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*The Afro Swedish community is celebrated on this date, in 1750, National Day in Sweden. African Suedes include naturalized citizens and residents of Sweden who were born in Africa. As of 2018, 219,914 people in Sweden were born in Africa. African immigrants have been living in Sweden since the 17th century but in very few numbers. In 1900, there were 79 Africans in Sweden, of which 5, all South Africans, were citizens.
One of the early documented Africans in Sweden was Gustav Badin, a Black court-servant and diarist, originally a slave, butler of Queen of Sweden, Louisa Ulrika, and later Princess Sophia Albertine of Sweden. Badin was not the only African swede during the 18th century. There were blacks in the royal regiments, one of them was the trumpeter Richard Abramsson who was born in the US. Most of the descendants of the African servants faced poverty in Sweden.
In the 1880s, a circus performer named John Hood moved from the US to Sweden. It is unclear if John Hood was of complete African descent or if he was part European. Hood was the great-great-grandfather of Frederik Reinfeldt, who was prime minister of Sweden from 2006-2014. With either 1/16 or 1/32 African blood, Reinfeldt was the first head of state in any European country to be known to have black ancestry.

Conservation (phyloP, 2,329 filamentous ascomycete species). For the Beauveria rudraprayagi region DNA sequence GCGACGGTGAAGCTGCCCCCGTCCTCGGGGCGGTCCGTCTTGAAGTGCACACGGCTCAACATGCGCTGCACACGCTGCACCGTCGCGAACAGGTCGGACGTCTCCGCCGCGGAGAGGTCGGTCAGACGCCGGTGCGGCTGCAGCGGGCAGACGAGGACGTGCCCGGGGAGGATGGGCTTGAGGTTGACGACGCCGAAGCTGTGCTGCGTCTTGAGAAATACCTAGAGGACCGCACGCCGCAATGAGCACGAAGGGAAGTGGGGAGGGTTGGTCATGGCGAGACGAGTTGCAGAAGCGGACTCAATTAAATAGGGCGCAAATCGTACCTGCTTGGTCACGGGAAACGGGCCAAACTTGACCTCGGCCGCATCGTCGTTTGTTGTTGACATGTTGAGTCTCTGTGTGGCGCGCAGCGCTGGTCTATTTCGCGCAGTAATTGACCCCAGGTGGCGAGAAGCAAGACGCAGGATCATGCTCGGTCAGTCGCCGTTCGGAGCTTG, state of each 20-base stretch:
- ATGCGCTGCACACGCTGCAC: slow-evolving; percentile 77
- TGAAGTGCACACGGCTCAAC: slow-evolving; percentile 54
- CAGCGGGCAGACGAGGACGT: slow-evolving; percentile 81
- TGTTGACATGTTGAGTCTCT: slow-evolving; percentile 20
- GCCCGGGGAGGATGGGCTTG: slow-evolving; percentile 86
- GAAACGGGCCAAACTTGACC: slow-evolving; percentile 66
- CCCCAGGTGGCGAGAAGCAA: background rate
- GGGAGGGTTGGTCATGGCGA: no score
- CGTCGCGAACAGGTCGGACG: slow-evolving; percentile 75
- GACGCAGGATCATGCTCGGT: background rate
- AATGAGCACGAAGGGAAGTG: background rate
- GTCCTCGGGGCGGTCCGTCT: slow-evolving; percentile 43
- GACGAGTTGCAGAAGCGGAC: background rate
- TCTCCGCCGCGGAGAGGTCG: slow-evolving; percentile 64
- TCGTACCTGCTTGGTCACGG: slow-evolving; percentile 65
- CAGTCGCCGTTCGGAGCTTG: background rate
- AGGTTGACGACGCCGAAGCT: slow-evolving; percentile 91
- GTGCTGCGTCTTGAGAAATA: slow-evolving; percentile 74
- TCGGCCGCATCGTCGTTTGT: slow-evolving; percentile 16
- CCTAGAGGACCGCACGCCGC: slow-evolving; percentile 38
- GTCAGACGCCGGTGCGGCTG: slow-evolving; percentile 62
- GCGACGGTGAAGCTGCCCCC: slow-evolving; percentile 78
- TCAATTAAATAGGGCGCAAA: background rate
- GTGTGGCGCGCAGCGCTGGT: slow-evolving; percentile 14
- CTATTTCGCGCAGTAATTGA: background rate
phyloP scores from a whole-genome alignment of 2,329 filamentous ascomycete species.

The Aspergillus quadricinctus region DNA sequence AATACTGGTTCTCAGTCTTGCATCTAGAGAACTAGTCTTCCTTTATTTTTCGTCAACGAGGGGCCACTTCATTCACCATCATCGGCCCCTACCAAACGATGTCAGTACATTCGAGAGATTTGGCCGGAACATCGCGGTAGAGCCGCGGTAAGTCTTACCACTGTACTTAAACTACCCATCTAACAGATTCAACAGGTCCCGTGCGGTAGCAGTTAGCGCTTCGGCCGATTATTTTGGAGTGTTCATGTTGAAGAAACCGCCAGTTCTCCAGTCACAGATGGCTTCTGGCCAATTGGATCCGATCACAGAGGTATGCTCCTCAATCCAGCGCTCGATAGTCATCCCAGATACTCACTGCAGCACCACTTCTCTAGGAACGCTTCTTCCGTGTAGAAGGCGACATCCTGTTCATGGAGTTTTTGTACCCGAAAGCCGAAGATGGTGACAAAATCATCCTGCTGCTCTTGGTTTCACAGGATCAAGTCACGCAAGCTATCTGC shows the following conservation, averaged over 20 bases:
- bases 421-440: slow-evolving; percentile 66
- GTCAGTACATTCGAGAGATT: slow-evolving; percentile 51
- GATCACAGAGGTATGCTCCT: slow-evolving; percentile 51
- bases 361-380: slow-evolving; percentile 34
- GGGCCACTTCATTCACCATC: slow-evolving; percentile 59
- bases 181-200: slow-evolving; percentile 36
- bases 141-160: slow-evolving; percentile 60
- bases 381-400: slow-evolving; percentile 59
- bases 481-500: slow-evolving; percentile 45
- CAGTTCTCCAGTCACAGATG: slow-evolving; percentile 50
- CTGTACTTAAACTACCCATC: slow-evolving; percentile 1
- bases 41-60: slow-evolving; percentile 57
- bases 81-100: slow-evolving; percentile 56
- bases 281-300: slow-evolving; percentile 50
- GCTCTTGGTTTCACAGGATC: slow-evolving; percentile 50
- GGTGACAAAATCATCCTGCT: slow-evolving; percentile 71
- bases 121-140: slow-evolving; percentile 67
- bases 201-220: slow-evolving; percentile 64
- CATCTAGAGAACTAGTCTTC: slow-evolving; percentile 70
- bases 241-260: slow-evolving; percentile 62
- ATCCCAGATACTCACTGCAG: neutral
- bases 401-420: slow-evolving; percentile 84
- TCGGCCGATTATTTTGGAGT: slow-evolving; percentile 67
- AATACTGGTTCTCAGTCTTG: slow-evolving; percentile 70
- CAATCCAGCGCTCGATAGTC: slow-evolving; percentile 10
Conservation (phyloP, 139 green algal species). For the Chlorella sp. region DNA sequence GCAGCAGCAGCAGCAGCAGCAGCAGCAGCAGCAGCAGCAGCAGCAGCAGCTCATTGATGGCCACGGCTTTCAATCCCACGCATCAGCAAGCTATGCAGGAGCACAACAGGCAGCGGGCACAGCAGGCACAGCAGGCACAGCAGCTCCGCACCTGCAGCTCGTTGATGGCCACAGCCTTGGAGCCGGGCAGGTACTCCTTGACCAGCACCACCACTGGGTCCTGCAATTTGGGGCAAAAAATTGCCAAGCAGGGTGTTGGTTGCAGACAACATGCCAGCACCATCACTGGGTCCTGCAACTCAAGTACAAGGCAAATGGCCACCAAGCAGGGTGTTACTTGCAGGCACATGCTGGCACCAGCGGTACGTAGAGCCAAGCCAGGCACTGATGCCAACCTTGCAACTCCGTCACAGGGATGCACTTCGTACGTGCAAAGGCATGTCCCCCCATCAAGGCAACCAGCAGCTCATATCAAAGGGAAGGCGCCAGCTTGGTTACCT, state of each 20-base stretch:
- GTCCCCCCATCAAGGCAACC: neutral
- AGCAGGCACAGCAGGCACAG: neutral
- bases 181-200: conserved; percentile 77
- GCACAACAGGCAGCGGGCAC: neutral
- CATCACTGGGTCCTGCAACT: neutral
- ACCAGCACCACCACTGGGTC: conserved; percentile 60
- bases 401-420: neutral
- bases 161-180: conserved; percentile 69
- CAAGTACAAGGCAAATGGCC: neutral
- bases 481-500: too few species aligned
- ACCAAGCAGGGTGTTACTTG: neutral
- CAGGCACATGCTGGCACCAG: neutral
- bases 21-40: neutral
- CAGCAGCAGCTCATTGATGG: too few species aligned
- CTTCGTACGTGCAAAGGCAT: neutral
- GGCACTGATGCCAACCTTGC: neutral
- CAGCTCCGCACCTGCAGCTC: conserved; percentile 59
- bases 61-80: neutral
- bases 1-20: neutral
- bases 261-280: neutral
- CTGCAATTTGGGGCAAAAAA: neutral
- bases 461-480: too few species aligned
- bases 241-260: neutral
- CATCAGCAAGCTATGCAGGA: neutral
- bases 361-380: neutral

The 1970s, 1980s, and 1990s saw increasing immigration from Africa, often as a consequence of civil wars. Swedish statistical data show that the African-born population has grown from 596 in 1960 to 4,149 in 1970, to 10,025 in 1980, 27,343 in 1990, 55,138 in 2000 and 103,077 in 2009.
Swedish national statistics collect data on country of birth, citizenship, and parents' citizenship, but not on ethnicity or parents' country of birth. According to Statistics Sweden, as of 2016, there are 110,758 citizens of African nations residing in Sweden. Of these citizens, the largest groups were born in Somalia (63,853), Eritrea (35,142), Ethiopia (17,944), Morocco (9,945), Egypt (6,807), Gambia (5,055), and Nigeria (5,027). Of these individuals, the largest groups were those holding citizenship from Somalia (41,335), Eritrea (32,099), Ethiopia (6,225), Nigeria (3,440), Egypt (3,359), Morocco (3,099), and Gambia (1,971).
White Swedish families have been adopting children from Ethiopia since 1969. Between 1969 and 2005, 1,015 Ethiopian children found new parents in Sweden. The interest in adopting children from Africa has been increasing, with increases in the numbers of children adopted from South Africa, Kenya, Nigeria, and Madagascar. News anchor Katarina Sandström, TV comedian Marika Carlsson, and restaurateur and celebrity chef Marcus Samuelsson are three well-known Swedes adopted from Ethiopia. Television sports journalist David Fjäll and is another well-known Swedish person adopted from Africa.